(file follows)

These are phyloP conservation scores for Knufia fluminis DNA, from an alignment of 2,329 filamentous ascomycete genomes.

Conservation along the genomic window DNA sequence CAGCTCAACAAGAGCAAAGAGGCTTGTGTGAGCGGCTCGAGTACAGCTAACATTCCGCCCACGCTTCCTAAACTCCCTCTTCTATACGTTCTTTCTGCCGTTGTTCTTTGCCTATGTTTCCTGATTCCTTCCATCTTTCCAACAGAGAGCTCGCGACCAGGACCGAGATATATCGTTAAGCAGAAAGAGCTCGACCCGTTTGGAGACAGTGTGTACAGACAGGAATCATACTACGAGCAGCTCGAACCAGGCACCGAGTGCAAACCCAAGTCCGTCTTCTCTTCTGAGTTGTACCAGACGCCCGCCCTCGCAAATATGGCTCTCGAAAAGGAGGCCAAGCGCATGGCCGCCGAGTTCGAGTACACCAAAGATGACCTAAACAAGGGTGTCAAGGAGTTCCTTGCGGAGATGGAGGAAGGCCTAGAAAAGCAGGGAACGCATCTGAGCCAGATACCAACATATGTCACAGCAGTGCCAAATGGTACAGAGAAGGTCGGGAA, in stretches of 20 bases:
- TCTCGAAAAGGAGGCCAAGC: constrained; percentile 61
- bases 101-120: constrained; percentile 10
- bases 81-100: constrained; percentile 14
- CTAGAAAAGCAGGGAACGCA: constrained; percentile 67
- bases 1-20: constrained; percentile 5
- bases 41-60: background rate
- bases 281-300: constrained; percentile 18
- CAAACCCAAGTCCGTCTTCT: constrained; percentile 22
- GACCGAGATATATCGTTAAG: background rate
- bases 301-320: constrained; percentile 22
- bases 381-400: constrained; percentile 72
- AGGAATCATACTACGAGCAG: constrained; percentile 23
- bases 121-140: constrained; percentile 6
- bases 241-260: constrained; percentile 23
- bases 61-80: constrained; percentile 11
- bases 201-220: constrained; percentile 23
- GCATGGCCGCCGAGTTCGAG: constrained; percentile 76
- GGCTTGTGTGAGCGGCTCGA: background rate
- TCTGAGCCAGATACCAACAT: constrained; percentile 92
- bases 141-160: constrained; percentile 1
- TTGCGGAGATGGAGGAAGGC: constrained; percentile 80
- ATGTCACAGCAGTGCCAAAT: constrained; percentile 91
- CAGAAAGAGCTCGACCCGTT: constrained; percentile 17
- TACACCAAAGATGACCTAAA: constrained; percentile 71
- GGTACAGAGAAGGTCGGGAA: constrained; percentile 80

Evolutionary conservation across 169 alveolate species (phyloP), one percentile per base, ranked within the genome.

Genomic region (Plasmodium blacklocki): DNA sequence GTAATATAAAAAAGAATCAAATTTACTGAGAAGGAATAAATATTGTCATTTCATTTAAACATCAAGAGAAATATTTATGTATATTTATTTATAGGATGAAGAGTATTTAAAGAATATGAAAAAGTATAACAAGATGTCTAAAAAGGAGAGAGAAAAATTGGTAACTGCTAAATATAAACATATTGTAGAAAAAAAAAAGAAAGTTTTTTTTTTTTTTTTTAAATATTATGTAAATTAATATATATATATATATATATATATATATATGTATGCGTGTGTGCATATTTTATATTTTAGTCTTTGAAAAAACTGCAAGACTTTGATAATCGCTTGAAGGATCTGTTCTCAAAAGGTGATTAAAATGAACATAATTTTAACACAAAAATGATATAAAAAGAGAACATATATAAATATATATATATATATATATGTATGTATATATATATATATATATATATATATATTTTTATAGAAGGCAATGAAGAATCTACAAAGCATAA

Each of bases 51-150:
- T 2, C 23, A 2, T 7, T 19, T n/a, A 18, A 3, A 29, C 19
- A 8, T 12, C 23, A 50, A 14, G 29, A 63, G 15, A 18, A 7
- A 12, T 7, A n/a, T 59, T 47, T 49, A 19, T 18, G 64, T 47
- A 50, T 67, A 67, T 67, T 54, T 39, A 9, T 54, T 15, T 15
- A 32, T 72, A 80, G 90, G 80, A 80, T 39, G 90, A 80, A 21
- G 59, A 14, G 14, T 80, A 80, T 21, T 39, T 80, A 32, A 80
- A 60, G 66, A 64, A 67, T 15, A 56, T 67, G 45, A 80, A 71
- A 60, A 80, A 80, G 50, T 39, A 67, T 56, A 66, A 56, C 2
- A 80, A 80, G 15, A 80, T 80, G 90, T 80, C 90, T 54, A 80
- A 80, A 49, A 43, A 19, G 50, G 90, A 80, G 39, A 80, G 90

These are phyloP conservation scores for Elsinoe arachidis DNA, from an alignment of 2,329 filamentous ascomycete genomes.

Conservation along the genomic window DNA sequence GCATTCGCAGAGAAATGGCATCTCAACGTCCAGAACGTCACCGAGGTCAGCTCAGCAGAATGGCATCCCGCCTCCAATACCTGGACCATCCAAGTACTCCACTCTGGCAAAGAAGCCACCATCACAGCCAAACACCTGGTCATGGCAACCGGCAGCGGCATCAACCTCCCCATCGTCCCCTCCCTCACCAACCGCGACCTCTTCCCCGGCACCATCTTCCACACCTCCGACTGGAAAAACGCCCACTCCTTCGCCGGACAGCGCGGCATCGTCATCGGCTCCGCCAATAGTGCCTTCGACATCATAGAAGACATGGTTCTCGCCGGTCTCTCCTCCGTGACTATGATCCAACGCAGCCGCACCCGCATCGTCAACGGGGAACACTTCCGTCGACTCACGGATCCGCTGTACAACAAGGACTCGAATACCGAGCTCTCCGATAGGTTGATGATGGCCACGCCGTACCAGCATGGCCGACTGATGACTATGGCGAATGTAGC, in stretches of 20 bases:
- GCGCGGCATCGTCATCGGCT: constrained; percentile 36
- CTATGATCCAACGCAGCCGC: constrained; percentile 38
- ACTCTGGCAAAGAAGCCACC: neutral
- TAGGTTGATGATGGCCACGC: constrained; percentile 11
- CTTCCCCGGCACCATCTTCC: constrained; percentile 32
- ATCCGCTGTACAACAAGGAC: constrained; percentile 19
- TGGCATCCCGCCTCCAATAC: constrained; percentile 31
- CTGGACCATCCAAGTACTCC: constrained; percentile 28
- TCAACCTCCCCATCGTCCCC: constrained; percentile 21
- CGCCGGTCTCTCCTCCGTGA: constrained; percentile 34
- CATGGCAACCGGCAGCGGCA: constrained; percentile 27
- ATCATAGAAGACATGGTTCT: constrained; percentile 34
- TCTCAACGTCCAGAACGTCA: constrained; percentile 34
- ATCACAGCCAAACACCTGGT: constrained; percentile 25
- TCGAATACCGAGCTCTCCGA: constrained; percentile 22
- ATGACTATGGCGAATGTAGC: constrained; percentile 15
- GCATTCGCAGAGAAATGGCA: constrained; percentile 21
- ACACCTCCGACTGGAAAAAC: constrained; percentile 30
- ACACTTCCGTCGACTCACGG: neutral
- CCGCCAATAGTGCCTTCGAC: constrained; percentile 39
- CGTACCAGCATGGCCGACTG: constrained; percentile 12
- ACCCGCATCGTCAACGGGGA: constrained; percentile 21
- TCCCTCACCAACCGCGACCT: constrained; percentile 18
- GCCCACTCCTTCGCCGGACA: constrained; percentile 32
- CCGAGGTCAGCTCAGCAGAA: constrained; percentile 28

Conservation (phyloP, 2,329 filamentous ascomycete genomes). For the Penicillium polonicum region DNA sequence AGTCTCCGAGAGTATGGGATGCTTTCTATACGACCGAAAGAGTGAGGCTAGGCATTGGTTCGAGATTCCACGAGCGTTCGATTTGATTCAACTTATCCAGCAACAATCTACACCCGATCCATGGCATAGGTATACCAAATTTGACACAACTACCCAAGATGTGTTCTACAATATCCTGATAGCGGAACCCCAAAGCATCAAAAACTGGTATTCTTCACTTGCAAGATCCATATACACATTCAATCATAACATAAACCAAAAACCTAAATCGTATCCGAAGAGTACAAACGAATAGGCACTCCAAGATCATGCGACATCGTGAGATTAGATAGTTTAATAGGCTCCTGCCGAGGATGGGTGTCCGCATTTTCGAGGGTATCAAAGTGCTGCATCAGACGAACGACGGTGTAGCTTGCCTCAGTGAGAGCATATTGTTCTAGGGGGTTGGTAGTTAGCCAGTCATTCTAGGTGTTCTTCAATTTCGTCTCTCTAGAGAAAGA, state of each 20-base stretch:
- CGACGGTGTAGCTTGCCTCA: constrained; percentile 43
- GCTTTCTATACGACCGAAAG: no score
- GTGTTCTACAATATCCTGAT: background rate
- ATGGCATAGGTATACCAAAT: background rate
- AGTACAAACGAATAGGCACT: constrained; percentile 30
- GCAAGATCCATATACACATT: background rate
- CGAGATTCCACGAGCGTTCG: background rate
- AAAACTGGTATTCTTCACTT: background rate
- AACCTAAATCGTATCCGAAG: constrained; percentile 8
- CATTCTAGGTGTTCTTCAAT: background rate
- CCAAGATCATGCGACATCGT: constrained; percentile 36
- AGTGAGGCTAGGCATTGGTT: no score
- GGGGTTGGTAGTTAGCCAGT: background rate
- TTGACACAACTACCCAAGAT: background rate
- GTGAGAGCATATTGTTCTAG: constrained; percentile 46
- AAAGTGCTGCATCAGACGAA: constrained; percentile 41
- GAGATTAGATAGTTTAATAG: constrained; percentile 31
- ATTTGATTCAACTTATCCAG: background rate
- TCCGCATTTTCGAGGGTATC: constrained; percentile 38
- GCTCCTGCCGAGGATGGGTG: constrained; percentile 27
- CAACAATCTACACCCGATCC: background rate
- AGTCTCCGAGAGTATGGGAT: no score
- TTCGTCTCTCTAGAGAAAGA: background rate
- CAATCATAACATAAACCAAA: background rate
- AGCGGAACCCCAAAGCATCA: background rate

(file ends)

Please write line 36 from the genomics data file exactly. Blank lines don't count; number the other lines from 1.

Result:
- G 59, A 14, G 14, T 80, A 80, T 21, T 39, T 80, A 32, A 80